Top 10 tips for an eco friendly RV lifestyle

One of the major reasons we travel is to see the beauty of nature in our own country. It only seems natural to want to consider how we can be more environmentally friendly whilst we enjoy our travels. So this simple guide will help you 'go green' and have a great trip while protecting the environment & reducing our carbon footprint.

RV vacations are more environmentally friendly than fly/drive/hotel vacations. PKF Consulting, found that families of four taking RV vacations generate less carbon dioxide than families traveling on a plane, renting a car and staying in a hotel.

All my adult life I have been environmentally conscious, long before it became ‘trendy.” So it is a natural progression to consider how we could travel yet still consider our impact upon the environment. Now obviously travelling uses mostly fossil fuel and if we stayed home then that would save a lot of that fossil fuel. Well I am still going to travel so I need to keep looking and considering other options that I can implement whilst travelling and still be seeing as 'going green'.

It is easier than you might think!

Top 10 tips for an environmentally friendly RV lifestyle

  1. Keep your vehicle in tip top condition. Well tuned vehicles not only save you money but they also reduce emissions and use less fuel. Drive at a considerate speed, you will reduce the fuel you use and save money, but you will also be more relaxed and aware of your environment as you are driving.You might even be able to consider fuel options too such as bio-diesel.
  2. Drive less. I already mentioned that we are still going to travel. See the sights in your own backyard. Consider staying an extra day or two when you visit an area. You will also find some bonuses in staying put a bit longer. You will be more relaxed and you’ll have the opportunity to see more of the area right where you are. You also have the opportunity to get to know your fellow travellers more too!
  3. Leave no trace. Leave the location as you found it. Dispose all of your waste thoughtfully, including waste water and black water. Sometimes this might even mean taking it away or even home and disposing it away there. If at all possible, go the extra mile and leave the place better than you found it. If everyone did this, the locals would be happy to have campers in the locality. We really appreciate and enjoy our beautiful nature parks, beach, desserts and lands so leave it beautiful for the next visitors too!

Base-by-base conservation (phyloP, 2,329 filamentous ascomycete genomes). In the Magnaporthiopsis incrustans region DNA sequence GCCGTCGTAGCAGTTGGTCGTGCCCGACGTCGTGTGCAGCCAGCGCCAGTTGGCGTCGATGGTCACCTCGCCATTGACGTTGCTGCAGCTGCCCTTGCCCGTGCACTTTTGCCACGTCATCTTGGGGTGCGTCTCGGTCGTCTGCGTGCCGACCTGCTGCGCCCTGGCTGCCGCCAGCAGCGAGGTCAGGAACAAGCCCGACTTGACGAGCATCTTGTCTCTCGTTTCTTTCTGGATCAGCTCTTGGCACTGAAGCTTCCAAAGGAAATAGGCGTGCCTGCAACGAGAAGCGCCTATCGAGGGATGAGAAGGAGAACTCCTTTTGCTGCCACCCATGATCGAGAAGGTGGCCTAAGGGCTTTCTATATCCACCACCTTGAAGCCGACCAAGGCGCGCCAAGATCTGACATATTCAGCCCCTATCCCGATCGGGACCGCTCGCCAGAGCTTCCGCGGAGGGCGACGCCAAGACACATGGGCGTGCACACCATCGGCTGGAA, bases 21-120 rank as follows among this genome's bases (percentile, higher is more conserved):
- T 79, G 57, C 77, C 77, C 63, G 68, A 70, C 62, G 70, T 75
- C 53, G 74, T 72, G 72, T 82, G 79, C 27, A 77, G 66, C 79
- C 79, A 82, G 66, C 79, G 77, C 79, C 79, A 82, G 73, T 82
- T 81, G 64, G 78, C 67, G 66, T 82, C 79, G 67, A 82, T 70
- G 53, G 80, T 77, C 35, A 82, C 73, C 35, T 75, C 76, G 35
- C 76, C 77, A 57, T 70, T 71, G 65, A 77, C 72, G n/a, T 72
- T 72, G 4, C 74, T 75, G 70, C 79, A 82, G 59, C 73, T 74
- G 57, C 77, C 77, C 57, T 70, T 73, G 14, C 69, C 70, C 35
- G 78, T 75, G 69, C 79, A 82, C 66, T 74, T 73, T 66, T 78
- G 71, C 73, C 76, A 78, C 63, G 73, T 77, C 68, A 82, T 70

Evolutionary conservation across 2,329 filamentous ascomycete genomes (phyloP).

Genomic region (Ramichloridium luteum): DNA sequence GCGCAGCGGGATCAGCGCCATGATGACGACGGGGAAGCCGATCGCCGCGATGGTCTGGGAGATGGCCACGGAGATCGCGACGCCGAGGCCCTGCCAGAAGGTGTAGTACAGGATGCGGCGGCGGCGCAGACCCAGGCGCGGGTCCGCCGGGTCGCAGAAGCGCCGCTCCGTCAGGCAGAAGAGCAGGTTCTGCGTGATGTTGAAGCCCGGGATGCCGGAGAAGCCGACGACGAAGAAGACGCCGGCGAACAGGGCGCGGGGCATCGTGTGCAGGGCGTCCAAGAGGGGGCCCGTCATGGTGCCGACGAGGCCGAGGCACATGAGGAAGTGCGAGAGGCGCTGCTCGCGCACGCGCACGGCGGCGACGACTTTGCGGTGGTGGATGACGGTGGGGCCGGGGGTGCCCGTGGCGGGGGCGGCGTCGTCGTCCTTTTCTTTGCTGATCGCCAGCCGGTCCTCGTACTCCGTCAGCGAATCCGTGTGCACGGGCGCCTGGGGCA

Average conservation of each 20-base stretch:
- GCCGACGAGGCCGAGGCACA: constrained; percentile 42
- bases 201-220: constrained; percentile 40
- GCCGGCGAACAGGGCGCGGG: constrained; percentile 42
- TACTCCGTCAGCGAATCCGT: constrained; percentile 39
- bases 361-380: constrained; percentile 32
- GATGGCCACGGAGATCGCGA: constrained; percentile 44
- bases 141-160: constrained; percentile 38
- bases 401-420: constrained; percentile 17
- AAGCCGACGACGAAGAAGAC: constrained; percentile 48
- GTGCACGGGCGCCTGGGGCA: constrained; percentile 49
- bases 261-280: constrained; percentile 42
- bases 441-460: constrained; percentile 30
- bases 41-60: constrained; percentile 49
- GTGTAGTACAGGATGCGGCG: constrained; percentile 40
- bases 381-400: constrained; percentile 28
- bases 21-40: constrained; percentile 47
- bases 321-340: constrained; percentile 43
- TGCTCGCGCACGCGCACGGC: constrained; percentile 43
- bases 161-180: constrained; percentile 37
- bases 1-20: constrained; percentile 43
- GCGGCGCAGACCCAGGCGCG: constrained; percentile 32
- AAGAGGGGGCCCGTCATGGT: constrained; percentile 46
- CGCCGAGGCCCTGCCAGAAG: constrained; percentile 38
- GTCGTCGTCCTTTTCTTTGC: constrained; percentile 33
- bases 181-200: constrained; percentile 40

4. Recycle and reduce. Try to buy your things without any extra packaging. If you are just buying one or two items, you don’t need that plastic shopping bag. Plastic bags can take up to 500 years to biodegrade so take a re-useable shopping bag. Go a step further and refuse to use any plastic bags.
  5. Take only photos. Never remove wildlife from it’s natural environment including shells, flowers and coral.
  6. Keep campfires small. Keep fires specifically for the purpose of cooking and heat. By keeping it small you are also reducing the amount of fuel being used as well as ash and pollution. Do not try to burn plastics or other non natural stuff as this can be toxic.
  7. Convert to solar power. Consider converting all your power needs to solar power which is a renewable source. Not only are you saving the environment, you will be saving your finances. You won’t need to rely on powered sites as much. You will even be able to consider free camping or boon docking if you wanted to.
  8. LED lighting. Change all the older incandescent lighting to LED lights, which not only require very little energy to run , you will also have much better lighting at nights. You will require much less power whether it be solar power, your battery, 240 volts or a generator.
  9. Save energy. Turn off appliances as much as possible esp when absent from your RV. Don’t leave lights on, lower the thermostat on the air con if you really must leave it on. Use natural shade of trees etc, use your awnings and drapes or blinds accordingly to reduce sunlight in hot weather or to warm up areas in the cooler weather.
  10. Use water sparingly. In places it is a very scarce resource. It will also make it less work for you if you are self sufficient in your RV. Avoid bottled water and install a water filter and take your own water when possible.
  11. Avoid using disposable, throwaway items as much as possible such as paper plates. Reuse as many items as possible. Even if you buy a takeaway dinner, wash and re cycle the containers several times – all this helps reduce landfill. If you’re really concerned then go a step further and plant a tree while you’re out travelling!
  12. Buy locally. Nothing beats the fresh taste of food picked just hours earlier. Not only are you supporting the local farmer and businesses but it also reduces the amount of waste and fuel emissions from the shipping process. So stop at the roadside stands when you see them or visit the farmer’s markets in towns, you’ll be so glad you did for the wonderful taste alone. If you like your beer then try the locally brewed beer where possible. Let your taste buds have an adventure too at the same time you are supporting the local community.